It’s only September and Costa Rica is about to reach a new homicide record in 2023.
With 641 murders recorded until this Friday, the numbers are close to the projections of the Judicial Investigation Organization (OIJ), which shows that, by the end of this month, the total number of homicides from last year will be exceeded, which closed with a record 657 cases.
According to the same projection, the year could end with 931 homicides, a number higher than the 865 projected by the Judicial Police months ago.
In the last hours, these data increased with violent events in San Carlos, Curridabat, Heredia and Goicoechea.
The crime in San Carlos happened around 10:10 p.m. last Thursday in Aguas Zarcas, in the southern part of the Catholic temple, where Edin Esquivel Marín, 20, was killed.
Esquivel was traveling as a passenger on a motorcycle driven by another young man named Gómez. As they advanced on the road behind the church, they were overtaken by two other men riding motorcycles. Apparently the person traveling behind shot him at close range.
After being alerted, a Red Cross unit arrived at the scene to take care of the emergency, but Esquivel was already dead due to a gunshot wound to the ribs. Gómez was only hit by a bullet in one of his legs, but did not need to be transferred to the medical center.
The Public Force conducted an operation in the area to search for the suspects, but they did not arrest anyone. It was learned that Esquivel is a resident of Pitalito de Aguas Zarcas and, according to the authorities, has no criminal record.
Knife attack and two shootings
Likewise, a man of about 26 years was killed after a knife attack on Thursday afternoon in a public street in La Milpa de Guararí, in San Francisco de Heredia.
Based on the report of the Red Cross, at 3:39 in the afternoon, the victim’s body was discovered, whose identity has not yet been revealed, and who had injuries on his back and chest.
A few hours later, around 7:30 in the evening, a shooting left a young man approximately 19 years old dead and two others injured in the Nuevo neighborhood of Curridabat.
According to the data provided by the Red Cross, the victim was hit by several shots in the chest, which caused his death. As for the injured, they were transferred to the Calderón Guardia Hospital; one had a gunshot wound to the leg and the other to the neck.
This Friday, the Ministry of Security reported that officers of the Public Force arrested three suspects in the incident, with the surnames Dávila, Rodríguez and Agüero, the latter with a judicial file for homicide. They also seized two weapons, as well as a motorcycle with a license plate that did not match it and had a stolen report.
Similarly, the Red Cross recorded the death of a 27-year-old man, around 10 pm in Guadalupe de Goicoechea, in a shooting that left another 24-year-old man seriously injured. The deceased subject was found with multiple gunshot wounds, 200 meters north of the Costa Rica Post Office.
‘There are communities where the rule of law no longer exists’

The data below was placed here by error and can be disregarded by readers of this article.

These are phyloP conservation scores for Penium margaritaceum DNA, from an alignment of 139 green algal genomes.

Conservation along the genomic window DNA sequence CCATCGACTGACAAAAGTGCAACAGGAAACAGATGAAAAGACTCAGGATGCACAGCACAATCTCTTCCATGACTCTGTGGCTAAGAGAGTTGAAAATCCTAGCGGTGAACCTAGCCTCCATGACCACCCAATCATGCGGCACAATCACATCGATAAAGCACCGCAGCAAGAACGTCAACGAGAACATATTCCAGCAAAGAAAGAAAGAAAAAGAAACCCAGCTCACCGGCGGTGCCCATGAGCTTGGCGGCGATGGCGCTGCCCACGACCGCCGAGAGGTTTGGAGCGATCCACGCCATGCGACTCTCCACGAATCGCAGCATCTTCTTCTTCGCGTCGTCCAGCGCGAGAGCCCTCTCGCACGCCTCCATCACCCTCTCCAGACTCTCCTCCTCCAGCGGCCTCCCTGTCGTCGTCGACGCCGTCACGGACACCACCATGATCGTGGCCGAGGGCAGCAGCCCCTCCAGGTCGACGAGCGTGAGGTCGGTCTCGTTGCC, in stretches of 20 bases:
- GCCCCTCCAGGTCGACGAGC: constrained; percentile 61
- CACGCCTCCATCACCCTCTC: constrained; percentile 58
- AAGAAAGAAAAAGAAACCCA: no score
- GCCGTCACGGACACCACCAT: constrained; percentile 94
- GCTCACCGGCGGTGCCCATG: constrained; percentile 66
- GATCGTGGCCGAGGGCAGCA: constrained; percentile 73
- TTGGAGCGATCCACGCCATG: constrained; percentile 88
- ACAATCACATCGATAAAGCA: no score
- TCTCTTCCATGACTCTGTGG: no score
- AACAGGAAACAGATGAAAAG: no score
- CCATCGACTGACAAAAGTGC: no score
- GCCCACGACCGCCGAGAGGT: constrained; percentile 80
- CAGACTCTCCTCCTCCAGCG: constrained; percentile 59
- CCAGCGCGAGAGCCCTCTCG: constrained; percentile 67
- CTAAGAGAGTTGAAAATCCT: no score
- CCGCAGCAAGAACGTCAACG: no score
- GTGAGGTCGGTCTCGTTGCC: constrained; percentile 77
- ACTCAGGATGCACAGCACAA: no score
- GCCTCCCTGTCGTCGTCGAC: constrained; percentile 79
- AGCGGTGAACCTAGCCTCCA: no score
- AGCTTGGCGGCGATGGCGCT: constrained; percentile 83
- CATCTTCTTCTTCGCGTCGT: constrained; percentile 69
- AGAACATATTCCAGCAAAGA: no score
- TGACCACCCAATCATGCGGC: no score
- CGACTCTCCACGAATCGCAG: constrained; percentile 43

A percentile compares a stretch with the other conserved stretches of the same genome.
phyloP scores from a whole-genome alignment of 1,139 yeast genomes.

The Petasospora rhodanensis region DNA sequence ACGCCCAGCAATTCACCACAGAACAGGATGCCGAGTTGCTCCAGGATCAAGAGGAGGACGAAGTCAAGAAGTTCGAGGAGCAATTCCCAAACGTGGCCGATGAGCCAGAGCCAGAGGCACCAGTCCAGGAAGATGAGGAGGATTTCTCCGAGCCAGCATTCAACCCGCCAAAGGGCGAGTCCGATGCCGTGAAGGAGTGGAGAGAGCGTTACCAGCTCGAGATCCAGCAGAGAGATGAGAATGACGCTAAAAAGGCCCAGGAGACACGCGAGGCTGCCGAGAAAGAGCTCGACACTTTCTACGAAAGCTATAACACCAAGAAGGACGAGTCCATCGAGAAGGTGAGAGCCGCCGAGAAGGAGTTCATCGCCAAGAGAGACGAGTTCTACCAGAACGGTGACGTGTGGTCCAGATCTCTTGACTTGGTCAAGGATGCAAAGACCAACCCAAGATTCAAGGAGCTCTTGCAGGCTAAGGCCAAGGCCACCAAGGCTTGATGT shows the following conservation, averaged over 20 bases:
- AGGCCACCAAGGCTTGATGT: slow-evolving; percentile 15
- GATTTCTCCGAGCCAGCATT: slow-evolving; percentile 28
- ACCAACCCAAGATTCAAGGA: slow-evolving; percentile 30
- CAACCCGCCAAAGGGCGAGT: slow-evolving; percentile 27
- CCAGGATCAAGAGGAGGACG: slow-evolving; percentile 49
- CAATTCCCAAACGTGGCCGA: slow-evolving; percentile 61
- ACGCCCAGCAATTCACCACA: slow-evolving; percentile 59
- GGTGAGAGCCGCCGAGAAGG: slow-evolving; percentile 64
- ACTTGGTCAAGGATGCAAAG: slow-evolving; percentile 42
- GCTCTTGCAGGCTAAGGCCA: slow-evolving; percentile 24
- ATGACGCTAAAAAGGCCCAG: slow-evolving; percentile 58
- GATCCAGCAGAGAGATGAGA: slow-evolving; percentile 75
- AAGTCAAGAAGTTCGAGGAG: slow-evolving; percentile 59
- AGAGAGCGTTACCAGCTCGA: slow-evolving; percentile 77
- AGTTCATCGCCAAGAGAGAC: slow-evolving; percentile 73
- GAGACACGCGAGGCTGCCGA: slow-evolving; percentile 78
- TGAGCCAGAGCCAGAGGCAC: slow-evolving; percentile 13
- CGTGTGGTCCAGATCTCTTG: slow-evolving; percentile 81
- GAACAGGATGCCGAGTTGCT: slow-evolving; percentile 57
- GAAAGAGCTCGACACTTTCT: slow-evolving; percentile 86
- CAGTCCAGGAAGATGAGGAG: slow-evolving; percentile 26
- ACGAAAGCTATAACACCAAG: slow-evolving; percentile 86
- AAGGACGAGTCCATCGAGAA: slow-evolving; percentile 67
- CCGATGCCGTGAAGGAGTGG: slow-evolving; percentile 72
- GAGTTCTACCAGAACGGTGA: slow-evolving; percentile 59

Inequality and lack of opportunities are some of the reasons for the wave of violence that the country is going through, the director of Criminological Sciences of the State Distance University (UNED), Rodrigo Campos, explained to La Nación.
Campos pointed out that many people who are isolated from society choose to find sources of income in drug trafficking.
“Costa Rica is one of the most unequal countries, in one of the most unequal regions of the planet, and it produces many people who are not integrated in society, that is, many people who are left on the street without’ y possibility. to access the basics as a person, health, education, work, housing,” he said.
“When people are no longer in social development, they are ready to participate in anything. There are other regions where they are involved in extremist ideologies, such as racist movements in the United States. We are affected in this region, where people left behind by society are involved in drug trafficking,” the criminologist explained.
Campos pointed out that, beyond police solutions, which help prevent crime, it is necessary to find solutions to the root of social problems. One of its proposals is to strengthen the social fabric of communities where drug trafficking has not penetrated, and to make comprehensive interventions in those already ruled by the underworld.
“We have communities where the rule of law no longer exists, and those who make decisions are those who establish the rules informally, which belong to organized crime. That does not happen in a democratic State like Costa Rica, but it happened,” he said.
For his part, Gustavo Mata, former Minister of Security, explained that Costa Rica has become a “big warehouse” of cocaine that comes from South America and goes to the United States and Europe. The huge amount of cocaine in circulation has lowered its price, because a kilo that used to cost $7,000 in the country is now about $3,000.
This has driven a fierce fight between drug groups to adapt the market to national neighborhoods.
“These mini-cartels, by wanting to compete for the market, kill themselves there. The problem is also that with many deaths there are also collateral victims, some of them die immediately, others are injured, but there is a significant number of collateral victims in the country,” said Mata, who stated that there is no good future due to the growing production of cocaine in South America.